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still pulling left

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  • still pulling left

    I'm really irritated at this situation. After two different shops lined up my Avanti, I'm still having to hold on to the right side of the steering wheel to keep it straight. It starts going left from almost zero miles an hour to every speed thereafter. I've reshimmed the calipers, replaced the front bearings and races, checked freespin of the rear wheels and even checked to see if the car was riding unlevel. I can find no reason for this car to do this.
    It also doesn't handle well. The rear end feels like it's shifting left to right when when I go to full throttle to full release at highway speeds. I don't see anything under the car in the front or the back that seems loose or worn. I don't know how the rear would be twisting with the anti sway and stabilizers that are attached to it and they all look new.
    I had somebody ride behind me the other day to see if the car was running straight and it looked to them it was fine. As a matter of fact, their car was running sideways and it barely pulled.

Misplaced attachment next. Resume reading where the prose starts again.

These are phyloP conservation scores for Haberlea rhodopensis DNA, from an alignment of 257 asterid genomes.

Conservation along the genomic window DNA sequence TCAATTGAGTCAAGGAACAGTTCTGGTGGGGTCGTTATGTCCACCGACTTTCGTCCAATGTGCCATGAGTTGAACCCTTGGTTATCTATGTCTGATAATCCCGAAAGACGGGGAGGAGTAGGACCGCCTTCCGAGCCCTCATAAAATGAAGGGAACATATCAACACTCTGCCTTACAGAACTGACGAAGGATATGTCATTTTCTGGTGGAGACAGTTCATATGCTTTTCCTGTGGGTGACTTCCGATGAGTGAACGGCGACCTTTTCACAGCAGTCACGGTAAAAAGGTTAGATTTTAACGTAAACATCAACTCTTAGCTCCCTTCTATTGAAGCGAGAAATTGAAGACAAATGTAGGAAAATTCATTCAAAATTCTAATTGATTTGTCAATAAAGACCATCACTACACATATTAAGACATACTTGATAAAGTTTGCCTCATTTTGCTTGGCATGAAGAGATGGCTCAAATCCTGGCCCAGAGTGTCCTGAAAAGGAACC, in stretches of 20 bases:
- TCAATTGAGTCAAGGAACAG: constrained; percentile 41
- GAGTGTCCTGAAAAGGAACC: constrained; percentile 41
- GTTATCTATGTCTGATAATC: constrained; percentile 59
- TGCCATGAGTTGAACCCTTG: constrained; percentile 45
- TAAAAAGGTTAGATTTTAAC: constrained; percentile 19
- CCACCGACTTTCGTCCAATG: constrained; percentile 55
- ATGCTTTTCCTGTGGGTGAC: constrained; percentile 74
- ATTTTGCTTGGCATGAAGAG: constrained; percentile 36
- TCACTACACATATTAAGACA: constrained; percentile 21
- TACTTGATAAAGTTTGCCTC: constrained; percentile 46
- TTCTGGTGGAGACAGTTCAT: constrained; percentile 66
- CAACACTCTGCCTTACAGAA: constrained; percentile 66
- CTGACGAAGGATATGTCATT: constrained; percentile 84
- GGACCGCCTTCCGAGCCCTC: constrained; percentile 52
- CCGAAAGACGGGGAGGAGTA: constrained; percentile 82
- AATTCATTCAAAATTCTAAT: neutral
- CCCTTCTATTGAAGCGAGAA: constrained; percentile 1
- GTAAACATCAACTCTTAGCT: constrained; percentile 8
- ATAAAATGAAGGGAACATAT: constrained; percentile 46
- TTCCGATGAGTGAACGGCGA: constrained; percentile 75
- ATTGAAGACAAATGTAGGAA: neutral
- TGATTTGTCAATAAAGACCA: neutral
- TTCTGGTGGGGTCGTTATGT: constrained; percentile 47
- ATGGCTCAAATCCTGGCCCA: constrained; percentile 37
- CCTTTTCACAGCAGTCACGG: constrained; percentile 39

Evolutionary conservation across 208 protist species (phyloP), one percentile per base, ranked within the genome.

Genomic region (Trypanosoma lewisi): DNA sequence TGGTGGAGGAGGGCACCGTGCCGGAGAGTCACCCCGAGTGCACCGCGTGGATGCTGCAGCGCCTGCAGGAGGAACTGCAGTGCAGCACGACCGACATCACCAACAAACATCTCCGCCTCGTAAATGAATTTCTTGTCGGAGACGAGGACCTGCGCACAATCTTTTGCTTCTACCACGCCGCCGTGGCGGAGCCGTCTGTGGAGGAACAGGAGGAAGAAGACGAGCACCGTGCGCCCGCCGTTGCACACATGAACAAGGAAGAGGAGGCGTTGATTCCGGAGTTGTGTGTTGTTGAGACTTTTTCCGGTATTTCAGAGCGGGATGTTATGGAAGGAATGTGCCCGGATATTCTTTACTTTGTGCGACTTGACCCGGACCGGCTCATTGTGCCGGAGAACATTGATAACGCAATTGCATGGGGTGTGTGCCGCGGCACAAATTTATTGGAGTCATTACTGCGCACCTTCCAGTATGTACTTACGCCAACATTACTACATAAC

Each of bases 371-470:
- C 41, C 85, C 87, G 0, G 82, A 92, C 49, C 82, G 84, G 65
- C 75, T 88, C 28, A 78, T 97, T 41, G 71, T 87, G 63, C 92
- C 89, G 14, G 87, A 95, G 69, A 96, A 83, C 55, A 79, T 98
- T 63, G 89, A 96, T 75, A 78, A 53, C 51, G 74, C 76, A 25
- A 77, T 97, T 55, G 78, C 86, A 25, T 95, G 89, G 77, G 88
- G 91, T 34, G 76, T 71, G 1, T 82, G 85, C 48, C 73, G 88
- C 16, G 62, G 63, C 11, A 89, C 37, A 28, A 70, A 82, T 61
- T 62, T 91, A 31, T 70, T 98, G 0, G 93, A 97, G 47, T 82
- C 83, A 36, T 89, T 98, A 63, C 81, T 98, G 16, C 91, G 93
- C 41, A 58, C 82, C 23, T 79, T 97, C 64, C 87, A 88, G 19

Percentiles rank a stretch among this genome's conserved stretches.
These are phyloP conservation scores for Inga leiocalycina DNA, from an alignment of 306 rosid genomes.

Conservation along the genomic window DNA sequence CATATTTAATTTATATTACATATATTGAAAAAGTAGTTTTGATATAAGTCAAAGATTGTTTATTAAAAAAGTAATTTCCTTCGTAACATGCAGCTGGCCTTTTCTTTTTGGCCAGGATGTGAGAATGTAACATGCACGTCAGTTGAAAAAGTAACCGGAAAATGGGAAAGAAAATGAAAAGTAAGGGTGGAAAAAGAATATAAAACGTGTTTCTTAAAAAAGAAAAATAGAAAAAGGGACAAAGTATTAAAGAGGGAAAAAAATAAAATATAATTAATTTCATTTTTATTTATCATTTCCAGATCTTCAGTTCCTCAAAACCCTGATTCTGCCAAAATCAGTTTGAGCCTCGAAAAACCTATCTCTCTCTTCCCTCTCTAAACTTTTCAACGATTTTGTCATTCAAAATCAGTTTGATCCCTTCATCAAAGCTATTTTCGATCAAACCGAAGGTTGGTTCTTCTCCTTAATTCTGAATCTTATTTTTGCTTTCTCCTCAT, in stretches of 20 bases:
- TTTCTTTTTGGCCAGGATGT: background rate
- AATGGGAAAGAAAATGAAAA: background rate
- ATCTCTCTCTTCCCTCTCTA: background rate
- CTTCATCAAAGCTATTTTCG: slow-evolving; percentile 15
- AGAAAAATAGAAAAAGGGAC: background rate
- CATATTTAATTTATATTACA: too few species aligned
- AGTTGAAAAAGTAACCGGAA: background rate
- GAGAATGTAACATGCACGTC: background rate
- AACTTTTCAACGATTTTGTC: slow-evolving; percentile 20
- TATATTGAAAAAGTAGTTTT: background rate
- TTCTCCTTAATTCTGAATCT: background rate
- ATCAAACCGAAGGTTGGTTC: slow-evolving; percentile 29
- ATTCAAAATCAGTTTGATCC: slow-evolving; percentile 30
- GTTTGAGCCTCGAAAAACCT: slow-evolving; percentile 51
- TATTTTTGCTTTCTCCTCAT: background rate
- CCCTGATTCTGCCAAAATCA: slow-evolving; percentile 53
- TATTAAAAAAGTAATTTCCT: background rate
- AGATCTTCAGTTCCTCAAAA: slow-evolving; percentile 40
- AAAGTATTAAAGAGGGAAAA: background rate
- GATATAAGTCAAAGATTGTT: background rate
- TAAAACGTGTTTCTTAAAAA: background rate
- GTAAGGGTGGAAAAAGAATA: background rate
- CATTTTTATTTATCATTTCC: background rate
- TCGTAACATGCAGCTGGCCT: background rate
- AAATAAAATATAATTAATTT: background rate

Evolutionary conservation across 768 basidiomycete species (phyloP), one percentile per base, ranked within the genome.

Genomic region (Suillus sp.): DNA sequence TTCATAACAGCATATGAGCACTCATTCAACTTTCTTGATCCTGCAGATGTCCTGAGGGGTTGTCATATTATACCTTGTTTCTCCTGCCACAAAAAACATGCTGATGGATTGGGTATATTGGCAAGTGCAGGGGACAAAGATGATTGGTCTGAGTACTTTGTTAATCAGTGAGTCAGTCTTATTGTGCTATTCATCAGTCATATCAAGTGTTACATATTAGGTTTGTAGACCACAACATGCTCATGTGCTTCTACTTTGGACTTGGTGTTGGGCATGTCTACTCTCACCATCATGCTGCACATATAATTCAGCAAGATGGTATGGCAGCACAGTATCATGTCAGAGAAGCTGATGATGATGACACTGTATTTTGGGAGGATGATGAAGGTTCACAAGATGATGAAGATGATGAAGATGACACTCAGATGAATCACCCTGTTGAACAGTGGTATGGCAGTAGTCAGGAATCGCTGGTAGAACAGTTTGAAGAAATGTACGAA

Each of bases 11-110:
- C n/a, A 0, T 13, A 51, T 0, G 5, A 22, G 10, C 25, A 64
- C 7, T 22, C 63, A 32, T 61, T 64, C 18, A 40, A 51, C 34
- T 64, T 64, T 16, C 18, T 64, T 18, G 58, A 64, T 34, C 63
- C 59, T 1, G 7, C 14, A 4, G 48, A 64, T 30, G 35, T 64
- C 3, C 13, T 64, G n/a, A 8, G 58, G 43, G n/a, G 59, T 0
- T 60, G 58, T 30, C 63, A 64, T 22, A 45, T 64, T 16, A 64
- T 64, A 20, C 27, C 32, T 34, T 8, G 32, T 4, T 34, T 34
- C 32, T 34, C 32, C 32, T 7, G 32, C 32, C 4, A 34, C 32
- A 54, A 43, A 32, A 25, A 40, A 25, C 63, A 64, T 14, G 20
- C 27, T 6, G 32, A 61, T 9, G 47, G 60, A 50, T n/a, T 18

Has anyone had a problem like this? I've swapped the tires around where each of them have been on all four corners and nothing. HELP!!!

    63 R2 Avanti

  • #2
    String it and do a 4 wheel alignment, if you don't like string get a couple of lazer levels and make your own brackets.


    • #3
      Wander and pull is a complaint sometimes heard from owners of power steering equipped cars, more often Avantis than other models for some reason. You need to find someone who is well versed in the linkage type power steering. It's quite likely the control valve needs an overhaul, or at least the two adjustments set. Check the shop manual for spool valve and ball stud adjustments. If they are off, or the springs inside are broken/weak, the car will never steer well.

      Dwain G.


      • #4
        Thanks for the input. I'll look for those adjustments

        63 R2 Avanti


        • #5
          The rear axle may be part of your problem, not necessarily but possibly.
          To diagnose, you need independant alignment read-out for each rear wheel. Example, RHS 1.0mm toe-in, LHS 1.0 toe-out.
          Such an axle would not be square to the centre line of the vehicle, the rear wheels would be trying to turn left permanently. 1mm doesn't sound much, but it becomes 1 metre sideways for every km travelled.
          You correct by turning the steering wheel slightly and pay for it with increased tyre wear.
          In this example, you'd need to shift the rear axle on the leaf springs (I'm assuming there was no wear in the bushes).